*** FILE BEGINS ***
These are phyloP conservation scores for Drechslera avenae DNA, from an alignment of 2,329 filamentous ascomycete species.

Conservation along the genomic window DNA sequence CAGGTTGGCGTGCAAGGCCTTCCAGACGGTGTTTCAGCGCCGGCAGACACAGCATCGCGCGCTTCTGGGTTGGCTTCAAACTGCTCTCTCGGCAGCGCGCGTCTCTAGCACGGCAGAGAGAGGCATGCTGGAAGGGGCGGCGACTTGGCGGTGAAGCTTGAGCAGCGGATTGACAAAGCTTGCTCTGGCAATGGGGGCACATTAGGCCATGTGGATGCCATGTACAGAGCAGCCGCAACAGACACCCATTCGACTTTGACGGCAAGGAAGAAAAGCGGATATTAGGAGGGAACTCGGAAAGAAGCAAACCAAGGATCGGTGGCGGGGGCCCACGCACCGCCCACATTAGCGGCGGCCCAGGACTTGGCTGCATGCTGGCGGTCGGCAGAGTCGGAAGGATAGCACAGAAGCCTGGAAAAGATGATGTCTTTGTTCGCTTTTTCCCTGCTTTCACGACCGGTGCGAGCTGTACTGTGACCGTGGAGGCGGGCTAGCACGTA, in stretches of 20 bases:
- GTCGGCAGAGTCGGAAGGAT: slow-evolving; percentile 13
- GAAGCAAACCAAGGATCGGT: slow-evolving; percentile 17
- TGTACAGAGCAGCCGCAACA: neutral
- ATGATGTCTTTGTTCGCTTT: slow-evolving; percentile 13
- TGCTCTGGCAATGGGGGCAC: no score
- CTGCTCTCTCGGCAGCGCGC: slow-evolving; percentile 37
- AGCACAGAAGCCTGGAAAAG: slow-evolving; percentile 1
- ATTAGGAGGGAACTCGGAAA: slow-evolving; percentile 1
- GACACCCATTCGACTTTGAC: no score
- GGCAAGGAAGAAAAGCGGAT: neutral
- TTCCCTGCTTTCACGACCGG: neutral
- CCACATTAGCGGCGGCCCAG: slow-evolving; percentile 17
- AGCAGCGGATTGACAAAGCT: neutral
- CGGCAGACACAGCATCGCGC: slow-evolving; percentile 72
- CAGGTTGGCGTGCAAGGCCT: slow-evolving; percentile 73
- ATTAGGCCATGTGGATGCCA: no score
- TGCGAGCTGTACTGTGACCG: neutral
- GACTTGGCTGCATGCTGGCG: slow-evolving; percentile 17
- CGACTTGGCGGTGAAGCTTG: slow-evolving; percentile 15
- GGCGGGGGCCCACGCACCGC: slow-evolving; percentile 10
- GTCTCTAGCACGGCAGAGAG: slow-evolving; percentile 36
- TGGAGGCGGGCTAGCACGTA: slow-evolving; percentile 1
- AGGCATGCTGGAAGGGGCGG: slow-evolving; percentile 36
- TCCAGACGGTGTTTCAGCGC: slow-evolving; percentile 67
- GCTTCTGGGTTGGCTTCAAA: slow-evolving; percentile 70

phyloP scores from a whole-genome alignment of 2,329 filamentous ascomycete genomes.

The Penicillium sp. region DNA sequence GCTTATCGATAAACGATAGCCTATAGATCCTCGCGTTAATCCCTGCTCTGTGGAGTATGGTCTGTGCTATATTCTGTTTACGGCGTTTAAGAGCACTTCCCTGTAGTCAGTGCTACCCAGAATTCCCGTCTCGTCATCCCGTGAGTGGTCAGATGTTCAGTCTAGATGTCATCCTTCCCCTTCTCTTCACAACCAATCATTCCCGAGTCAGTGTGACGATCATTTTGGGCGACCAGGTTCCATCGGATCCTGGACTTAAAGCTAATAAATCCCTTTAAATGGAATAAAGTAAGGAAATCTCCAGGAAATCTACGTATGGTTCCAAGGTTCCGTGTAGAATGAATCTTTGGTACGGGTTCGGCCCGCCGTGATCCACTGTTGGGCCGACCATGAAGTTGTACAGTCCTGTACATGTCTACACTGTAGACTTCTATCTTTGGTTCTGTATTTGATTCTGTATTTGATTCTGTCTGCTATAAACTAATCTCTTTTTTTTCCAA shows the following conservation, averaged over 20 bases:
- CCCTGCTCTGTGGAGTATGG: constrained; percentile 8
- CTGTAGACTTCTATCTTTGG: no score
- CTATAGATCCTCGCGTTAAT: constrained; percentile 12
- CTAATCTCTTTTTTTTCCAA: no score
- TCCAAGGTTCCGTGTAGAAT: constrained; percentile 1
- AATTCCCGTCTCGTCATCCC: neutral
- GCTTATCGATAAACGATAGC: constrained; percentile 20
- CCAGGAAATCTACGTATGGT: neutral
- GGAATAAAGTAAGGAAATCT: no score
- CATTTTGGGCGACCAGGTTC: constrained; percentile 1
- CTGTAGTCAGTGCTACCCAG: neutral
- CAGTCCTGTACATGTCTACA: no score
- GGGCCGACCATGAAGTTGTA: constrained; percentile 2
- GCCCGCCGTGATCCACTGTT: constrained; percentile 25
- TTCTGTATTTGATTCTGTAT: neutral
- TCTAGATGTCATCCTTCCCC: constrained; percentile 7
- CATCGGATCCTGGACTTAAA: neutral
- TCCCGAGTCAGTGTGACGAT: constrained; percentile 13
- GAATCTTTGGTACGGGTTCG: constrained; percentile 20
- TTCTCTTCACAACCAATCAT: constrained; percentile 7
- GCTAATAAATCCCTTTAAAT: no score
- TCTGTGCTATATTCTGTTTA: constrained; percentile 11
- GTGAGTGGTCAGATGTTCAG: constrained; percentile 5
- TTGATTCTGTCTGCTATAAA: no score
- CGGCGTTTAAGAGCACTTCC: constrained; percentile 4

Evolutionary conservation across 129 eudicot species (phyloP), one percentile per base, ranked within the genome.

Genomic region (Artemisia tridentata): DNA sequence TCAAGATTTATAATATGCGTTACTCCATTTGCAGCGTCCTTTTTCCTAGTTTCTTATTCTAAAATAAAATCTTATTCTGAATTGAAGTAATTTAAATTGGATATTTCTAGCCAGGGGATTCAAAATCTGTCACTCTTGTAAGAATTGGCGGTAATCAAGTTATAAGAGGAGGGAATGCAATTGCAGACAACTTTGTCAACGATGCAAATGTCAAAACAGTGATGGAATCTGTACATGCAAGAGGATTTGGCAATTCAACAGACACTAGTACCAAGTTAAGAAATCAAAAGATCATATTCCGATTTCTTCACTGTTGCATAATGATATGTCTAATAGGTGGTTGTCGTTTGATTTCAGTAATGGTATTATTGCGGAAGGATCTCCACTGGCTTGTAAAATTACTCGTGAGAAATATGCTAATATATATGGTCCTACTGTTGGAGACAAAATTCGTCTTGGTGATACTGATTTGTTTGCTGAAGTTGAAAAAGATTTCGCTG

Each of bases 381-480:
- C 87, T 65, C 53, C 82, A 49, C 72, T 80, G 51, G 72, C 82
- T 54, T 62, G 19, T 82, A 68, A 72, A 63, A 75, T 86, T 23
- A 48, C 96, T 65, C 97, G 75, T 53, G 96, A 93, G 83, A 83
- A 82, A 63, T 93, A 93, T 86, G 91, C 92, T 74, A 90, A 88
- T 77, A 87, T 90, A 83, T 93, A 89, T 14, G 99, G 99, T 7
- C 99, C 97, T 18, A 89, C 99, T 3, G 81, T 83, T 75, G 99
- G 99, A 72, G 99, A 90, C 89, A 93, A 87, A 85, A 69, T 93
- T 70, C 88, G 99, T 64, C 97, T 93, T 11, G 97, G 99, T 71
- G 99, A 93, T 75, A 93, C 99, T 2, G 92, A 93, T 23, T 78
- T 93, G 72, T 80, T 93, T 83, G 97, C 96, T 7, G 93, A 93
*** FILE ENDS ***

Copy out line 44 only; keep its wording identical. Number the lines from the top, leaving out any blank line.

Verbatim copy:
- TTCTGTATTTGATTCTGTAT: neutral